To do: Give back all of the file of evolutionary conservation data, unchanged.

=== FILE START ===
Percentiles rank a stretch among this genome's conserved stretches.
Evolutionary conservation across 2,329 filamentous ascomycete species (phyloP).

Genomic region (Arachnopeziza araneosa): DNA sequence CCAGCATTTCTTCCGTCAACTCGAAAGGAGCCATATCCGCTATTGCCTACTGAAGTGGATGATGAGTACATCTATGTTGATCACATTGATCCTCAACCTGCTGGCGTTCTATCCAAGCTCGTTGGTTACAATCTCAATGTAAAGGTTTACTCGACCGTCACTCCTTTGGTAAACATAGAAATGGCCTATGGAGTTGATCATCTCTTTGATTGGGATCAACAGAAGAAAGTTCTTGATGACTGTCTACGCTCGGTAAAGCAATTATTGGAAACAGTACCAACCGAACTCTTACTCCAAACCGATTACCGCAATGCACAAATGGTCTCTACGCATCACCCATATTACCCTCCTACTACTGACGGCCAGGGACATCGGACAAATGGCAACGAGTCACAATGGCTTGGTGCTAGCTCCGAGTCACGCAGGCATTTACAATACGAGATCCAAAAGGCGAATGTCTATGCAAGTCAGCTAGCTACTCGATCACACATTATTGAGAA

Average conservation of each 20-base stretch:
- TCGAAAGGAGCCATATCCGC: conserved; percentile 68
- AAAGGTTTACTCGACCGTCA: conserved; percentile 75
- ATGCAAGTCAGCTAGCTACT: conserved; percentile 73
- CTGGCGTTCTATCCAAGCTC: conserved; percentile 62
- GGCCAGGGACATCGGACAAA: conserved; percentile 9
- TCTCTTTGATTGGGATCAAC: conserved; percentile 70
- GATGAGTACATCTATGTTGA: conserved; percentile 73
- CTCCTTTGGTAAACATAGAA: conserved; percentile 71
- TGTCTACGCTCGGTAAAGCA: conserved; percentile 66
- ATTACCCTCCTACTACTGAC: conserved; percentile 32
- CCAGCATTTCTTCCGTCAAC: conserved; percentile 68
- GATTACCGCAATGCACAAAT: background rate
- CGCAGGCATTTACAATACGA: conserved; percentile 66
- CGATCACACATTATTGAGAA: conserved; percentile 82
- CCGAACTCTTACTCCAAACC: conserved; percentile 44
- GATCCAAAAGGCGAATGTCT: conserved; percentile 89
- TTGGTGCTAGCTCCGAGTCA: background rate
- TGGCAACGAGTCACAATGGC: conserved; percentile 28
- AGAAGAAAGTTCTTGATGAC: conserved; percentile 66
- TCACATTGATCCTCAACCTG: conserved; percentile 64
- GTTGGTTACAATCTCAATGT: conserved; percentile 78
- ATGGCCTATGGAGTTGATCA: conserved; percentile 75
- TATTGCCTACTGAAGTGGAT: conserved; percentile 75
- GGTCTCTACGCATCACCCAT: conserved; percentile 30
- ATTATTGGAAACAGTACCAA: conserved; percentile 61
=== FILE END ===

Percentiles rank a stretch among this genome's conserved stretches.
Evolutionary conservation across 2,329 filamentous ascomycete species (phyloP).

Genomic region (Arachnopeziza araneosa): DNA sequence CCAGCATTTCTTCCGTCAACTCGAAAGGAGCCATATCCGCTATTGCCTACTGAAGTGGATGATGAGTACATCTATGTTGATCACATTGATCCTCAACCTGCTGGCGTTCTATCCAAGCTCGTTGGTTACAATCTCAATGTAAAGGTTTACTCGACCGTCACTCCTTTGGTAAACATAGAAATGGCCTATGGAGTTGATCATCTCTTTGATTGGGATCAACAGAAGAAAGTTCTTGATGACTGTCTACGCTCGGTAAAGCAATTATTGGAAACAGTACCAACCGAACTCTTACTCCAAACCGATTACCGCAATGCACAAATGGTCTCTACGCATCACCCATATTACCCTCCTACTACTGACGGCCAGGGACATCGGACAAATGGCAACGAGTCACAATGGCTTGGTGCTAGCTCCGAGTCACGCAGGCATTTACAATACGAGATCCAAAAGGCGAATGTCTATGCAAGTCAGCTAGCTACTCGATCACACATTATTGAGAA

Average conservation of each 20-base stretch:
- TCGAAAGGAGCCATATCCGC: conserved; percentile 68
- AAAGGTTTACTCGACCGTCA: conserved; percentile 75
- ATGCAAGTCAGCTAGCTACT: conserved; percentile 73
- CTGGCGTTCTATCCAAGCTC: conserved; percentile 62
- GGCCAGGGACATCGGACAAA: conserved; percentile 9
- TCTCTTTGATTGGGATCAAC: conserved; percentile 70
- GATGAGTACATCTATGTTGA: conserved; percentile 73
- CTCCTTTGGTAAACATAGAA: conserved; percentile 71
- TGTCTACGCTCGGTAAAGCA: conserved; percentile 66
- ATTACCCTCCTACTACTGAC: conserved; percentile 32
- CCAGCATTTCTTCCGTCAAC: conserved; percentile 68
- GATTACCGCAATGCACAAAT: background rate
- CGCAGGCATTTACAATACGA: conserved; percentile 66
- CGATCACACATTATTGAGAA: conserved; percentile 82
- CCGAACTCTTACTCCAAACC: conserved; percentile 44
- GATCCAAAAGGCGAATGTCT: conserved; percentile 89
- TTGGTGCTAGCTCCGAGTCA: background rate
- TGGCAACGAGTCACAATGGC: conserved; percentile 28
- AGAAGAAAGTTCTTGATGAC: conserved; percentile 66
- TCACATTGATCCTCAACCTG: conserved; percentile 64
- GTTGGTTACAATCTCAATGT: conserved; percentile 78
- ATGGCCTATGGAGTTGATCA: conserved; percentile 75
- TATTGCCTACTGAAGTGGAT: conserved; percentile 75
- GGTCTCTACGCATCACCCAT: conserved; percentile 30
- ATTATTGGAAACAGTACCAA: conserved; percentile 61